The deep hypocrisy of personally capitalizing on opportunity while denying it for others

Growing up on the south side of Milwaukee in a family with limited financial means, my parents faced many of the same daunting decisions that parents still struggle with today.  Do they gamble their child’s future on a public education system, in my case the Milwaukee Public School System, that has a long history of problems or explore alternative options? Both Bay View, Pulaski and Thomas More High School were equal distances from my home but figurative miles apart in scholastic achievement and an expectation of personal responsibility.
Fortunately for me, my parents chose the latter. While Milwaukee was an innovator of the voucher program, eligibility at the time I was in school was strictly limited.  Instead, both my parents worked two jobs each to afford private tuition at a school they felt would provide for a greater personalized learning environment. I would deliver newspapers with my father before classes with the understanding that this was a collective investment in my future.  Later, when my family moved outside the city, I attended and graduated from the local public school.  My siblings also experienced a diverse mix of both public and private education.
This personalized experience in school choice provided a fundamental understanding of the importance in educational options. It helped set me on a life path much different than most of my neighborhood friends and one that very likely prevented me from becoming another negative statistic. A tale echoed countless times. This experience also established an inherent sense of personal responsibility to be an advocate so that all others, especially those that are less fortunate, have a similar opportunity.
Unfortunately, this simple concept runs contradictory to many school choice opponents and leads to one of the more pervasive hypocrisies of the entire debate.   It is not uncommon that opponents, including several state legislators who actively vote against the program, either attended a private school or send their children to one.  In short, school choice is good enough for them, but not good enough for you if you cannot afford it.  Quality education should not be seen as a luxury, only afforded to those with financial means.  It is the best investment a society can make in establishing a better future and is an indispensable right.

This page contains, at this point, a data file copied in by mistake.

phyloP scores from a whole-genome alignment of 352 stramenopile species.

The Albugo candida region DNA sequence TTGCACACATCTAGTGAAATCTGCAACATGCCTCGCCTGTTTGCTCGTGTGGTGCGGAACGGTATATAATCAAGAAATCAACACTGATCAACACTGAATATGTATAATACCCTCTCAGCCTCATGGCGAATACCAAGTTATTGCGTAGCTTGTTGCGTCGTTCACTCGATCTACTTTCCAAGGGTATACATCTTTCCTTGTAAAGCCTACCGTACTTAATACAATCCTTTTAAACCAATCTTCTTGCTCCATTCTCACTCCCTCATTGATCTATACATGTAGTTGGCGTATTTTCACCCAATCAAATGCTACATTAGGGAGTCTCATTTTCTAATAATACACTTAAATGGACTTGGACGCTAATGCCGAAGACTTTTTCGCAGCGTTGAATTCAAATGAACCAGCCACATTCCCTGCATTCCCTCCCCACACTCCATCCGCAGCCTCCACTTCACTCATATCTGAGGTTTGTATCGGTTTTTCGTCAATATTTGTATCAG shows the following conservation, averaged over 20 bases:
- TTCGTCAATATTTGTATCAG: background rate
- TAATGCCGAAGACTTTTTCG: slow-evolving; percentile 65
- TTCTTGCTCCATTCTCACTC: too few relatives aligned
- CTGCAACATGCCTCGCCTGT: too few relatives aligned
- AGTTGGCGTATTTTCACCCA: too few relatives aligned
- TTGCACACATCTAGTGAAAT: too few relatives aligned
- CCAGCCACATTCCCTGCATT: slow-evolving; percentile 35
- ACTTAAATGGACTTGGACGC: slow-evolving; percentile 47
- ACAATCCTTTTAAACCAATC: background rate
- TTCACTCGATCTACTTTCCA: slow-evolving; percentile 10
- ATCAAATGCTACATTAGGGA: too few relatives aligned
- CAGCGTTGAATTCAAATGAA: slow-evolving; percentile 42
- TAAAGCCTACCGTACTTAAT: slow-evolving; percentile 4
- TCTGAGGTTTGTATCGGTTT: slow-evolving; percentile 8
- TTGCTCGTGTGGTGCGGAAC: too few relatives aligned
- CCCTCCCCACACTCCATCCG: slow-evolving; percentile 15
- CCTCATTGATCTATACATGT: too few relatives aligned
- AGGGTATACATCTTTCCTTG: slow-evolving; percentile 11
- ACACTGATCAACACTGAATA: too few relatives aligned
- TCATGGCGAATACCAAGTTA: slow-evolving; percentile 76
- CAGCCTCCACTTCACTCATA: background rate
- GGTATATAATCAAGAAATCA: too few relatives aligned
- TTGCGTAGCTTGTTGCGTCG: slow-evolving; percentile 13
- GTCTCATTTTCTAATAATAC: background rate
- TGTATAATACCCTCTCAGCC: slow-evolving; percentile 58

Which is why parental choice programs continue to grow and expand.  As multiple choices and enhanced options become more prevalent in all aspects of our daily life, it is essential that education evolves as well. More and more, parents are recognizing that a one-size-fits-all approach is no longer the most efficient way to meet diverse learning abilities.
These programs are thriving for one simple reason: invested parents.  The very essence of school choice is that the parent is best suited to determine what works for their child.  No politician or advocacy group can expand the program on their own.  These programs only grow if parents see the value in them.  To decry school choice is simply to express arrogance that one knows what is better for a particular child than their own parent.
Obviously, this continued arrogance will not prevail, evidenced by the exponential growth in school choice across the country.  My grade school and high school are now part of the parental choice program and more accessible without undue financial burden on a family. This is something we all should celebrate, not condemn as opponents who experienced similar opportunities and advantages routinely do. Like most, my parents never wanted to see a public school fail but more importantly they did not want their child to fail either. School choice was essential to my family and should be just as accessible to yours.

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